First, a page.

After all, Duke wins these games, at home, despite difficult makes by Johnson over the outstretched hands of Miles, despite a miss at the line by Rivers that might have put Duke up by one, despite miserable first halves. Duke had to win after Miami couldn’t get a shot off and the game went into overtime, with their best three-point shooter fouled out, and the Blue Devils guards about to drive with total ferocity and earn six free throws in the extra period, two by Curry (89 percent), two by Cook (81 percent), two by Rivers (68 percent)?
Zero for six. Lose by four. “You can’t cheat the game,” Krzyzewski zenned. He was pissed off after this one, like a dad that raised 31 children and somehow ended up with a 32nd who didn’t look like any of the others, or him, or the mom, and wrecked the car again and again despite getting straight As and remembering everyone’s birthday. “You got to play that way all the time, and then I think free throws go in at the end. At least most often than not.”
There is a sense—from Coach K, from the players, from fans and foes and the press—that’s something’s missing from the Duke basketball experience this year. The crowd may have sounded, at times, like it was as loud and active as it’s been this year, but not to everyone. “I don’t even want to talk about the fans,” Coach K said. And: “The place doesn’t have energy. We don’t, the place doesn’t. We had none, I’m not blaming anyone else. It’s us. We should have energy even if the place is empty. It’s that important.”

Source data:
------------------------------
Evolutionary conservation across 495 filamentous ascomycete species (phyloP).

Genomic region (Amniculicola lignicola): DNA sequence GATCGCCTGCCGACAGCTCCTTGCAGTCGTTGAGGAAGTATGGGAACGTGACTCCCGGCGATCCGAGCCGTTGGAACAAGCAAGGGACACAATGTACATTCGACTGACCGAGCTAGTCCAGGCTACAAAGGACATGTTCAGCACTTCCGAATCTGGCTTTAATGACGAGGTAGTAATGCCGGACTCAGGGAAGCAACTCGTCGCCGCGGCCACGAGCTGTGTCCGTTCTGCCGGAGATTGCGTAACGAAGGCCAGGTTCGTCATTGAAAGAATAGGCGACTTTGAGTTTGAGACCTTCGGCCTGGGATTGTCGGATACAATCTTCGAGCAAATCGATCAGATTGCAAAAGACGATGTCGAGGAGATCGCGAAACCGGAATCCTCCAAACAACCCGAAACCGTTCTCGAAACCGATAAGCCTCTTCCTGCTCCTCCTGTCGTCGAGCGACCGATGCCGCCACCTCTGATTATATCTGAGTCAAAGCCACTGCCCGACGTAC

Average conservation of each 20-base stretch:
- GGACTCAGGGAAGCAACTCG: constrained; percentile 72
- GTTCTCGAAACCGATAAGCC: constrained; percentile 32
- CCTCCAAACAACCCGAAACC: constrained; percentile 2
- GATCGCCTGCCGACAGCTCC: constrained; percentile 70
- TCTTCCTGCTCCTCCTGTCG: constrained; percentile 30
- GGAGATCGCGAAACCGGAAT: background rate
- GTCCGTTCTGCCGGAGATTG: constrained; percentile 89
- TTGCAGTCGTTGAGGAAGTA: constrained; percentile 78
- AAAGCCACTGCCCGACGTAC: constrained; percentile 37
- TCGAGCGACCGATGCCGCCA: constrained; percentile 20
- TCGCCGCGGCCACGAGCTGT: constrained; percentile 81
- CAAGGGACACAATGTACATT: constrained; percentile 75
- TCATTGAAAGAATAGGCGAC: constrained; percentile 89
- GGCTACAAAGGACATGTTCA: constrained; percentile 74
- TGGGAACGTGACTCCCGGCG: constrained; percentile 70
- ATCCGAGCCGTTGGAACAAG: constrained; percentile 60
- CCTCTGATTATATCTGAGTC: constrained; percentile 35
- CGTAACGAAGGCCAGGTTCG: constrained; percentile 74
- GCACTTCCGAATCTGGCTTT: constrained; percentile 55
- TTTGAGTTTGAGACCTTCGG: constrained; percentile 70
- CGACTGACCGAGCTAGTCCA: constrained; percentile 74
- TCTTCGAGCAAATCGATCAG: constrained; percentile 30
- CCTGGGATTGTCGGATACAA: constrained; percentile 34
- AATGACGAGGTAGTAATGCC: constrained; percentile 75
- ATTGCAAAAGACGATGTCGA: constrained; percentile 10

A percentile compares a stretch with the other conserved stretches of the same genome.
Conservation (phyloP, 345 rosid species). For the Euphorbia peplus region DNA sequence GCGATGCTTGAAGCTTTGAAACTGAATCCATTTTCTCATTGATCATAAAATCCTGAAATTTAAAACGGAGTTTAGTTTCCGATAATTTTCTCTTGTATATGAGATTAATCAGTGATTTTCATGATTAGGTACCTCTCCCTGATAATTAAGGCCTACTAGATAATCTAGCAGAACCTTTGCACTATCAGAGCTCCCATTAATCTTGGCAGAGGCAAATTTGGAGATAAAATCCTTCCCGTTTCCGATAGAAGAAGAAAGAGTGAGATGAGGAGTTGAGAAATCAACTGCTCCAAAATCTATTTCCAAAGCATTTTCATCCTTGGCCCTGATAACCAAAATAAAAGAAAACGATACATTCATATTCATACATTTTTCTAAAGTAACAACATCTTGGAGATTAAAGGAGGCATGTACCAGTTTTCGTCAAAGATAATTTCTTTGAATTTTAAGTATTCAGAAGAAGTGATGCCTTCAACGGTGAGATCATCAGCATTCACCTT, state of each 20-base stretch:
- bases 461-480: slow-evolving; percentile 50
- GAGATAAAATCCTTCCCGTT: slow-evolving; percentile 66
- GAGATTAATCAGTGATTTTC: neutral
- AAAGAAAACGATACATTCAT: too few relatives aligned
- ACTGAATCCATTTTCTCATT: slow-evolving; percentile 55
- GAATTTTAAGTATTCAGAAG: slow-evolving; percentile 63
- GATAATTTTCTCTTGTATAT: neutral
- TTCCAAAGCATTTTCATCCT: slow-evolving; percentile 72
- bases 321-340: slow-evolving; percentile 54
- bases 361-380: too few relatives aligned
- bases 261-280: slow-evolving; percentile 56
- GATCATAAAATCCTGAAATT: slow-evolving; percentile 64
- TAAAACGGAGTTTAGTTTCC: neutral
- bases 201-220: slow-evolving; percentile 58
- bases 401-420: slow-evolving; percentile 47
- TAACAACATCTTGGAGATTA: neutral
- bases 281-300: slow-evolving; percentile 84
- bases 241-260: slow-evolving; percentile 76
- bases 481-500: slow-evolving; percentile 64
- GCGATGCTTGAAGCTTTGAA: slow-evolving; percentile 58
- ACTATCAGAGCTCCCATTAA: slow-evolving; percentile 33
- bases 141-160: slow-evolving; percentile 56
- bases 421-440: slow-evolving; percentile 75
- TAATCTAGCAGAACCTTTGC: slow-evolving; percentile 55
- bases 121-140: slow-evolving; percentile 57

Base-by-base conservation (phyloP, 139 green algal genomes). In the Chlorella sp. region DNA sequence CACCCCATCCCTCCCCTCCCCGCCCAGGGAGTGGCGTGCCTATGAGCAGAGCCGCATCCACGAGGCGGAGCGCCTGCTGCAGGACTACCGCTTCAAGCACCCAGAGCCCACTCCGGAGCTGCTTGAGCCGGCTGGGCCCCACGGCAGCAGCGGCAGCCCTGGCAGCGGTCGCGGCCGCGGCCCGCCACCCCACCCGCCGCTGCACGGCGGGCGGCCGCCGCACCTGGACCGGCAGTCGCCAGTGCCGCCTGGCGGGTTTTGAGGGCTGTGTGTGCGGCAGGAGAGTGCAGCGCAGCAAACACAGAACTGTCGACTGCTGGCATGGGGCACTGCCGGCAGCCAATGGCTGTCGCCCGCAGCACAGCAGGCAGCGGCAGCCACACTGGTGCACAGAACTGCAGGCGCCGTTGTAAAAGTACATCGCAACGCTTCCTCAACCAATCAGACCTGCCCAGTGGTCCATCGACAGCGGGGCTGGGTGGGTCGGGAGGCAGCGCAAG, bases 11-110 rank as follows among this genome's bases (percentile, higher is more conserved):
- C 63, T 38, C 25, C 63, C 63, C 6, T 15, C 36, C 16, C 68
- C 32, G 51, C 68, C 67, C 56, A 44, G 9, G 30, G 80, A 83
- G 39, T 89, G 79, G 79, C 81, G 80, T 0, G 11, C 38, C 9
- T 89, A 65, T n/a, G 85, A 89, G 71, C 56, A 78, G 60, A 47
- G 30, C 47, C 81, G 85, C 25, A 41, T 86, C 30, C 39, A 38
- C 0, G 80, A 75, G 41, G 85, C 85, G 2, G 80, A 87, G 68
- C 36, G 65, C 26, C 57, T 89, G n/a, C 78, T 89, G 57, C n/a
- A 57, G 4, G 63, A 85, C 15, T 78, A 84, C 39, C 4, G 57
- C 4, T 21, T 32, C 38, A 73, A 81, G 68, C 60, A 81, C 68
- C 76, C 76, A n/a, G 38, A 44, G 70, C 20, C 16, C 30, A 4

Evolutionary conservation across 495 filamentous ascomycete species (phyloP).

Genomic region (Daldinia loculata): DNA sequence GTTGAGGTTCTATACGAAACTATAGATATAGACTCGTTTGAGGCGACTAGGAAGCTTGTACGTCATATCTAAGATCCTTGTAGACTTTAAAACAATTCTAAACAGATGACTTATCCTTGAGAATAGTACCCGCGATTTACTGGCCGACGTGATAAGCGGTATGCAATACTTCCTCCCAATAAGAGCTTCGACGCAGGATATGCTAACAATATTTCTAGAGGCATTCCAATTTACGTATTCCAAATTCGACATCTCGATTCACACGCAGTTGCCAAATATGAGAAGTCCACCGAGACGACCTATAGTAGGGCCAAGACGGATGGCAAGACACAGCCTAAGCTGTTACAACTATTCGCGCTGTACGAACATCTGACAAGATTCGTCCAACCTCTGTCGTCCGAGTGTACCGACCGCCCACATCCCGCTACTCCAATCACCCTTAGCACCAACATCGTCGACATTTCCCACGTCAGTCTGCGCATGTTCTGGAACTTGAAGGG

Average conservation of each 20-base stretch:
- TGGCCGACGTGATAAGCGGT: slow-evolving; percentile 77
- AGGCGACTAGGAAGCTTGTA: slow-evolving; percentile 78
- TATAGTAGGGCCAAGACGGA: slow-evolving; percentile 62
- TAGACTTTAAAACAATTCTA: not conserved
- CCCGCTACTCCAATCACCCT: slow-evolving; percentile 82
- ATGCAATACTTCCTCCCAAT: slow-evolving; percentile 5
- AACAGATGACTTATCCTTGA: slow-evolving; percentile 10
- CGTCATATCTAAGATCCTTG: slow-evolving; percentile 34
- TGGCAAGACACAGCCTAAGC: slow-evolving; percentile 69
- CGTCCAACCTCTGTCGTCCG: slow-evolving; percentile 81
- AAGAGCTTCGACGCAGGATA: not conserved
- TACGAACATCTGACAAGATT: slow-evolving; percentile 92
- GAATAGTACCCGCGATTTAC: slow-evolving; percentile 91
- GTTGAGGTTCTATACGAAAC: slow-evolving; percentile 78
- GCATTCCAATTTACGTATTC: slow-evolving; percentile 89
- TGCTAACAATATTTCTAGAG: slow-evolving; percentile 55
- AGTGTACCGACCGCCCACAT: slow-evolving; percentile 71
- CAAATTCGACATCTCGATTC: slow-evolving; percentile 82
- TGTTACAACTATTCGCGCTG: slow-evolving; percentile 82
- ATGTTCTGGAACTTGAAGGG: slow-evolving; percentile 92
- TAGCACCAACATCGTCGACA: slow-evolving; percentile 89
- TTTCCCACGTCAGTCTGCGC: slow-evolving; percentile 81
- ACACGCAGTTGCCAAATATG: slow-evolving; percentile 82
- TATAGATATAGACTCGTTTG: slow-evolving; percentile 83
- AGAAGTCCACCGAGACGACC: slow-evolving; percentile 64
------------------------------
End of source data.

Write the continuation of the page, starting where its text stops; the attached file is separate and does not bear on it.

The curious case of Crazies v. K aside—stay tuned!—what else is going on? Sometimes it’s called defense. Sometimes effort, hunger. Sometimes experience. Yet the one word that has not been heard often this season, in either diagnosis or praise, from the all-time winningest coach in Division I men’s basketball, is the word “leader”, a word that Duke’s coach has written books about, gives talks about and takes very seriously, and a word that is all but missing from his post-game comments in 2011-12, apart from a brief mention of Mason Plumlee’s “great leadership on the court”—noted on Nov. 12, after a win over Presbyterian in the second game of the regular season. Who are this team’s leaders? Coach K has provided ample descriptions of who to look for in his oft-quoted writings: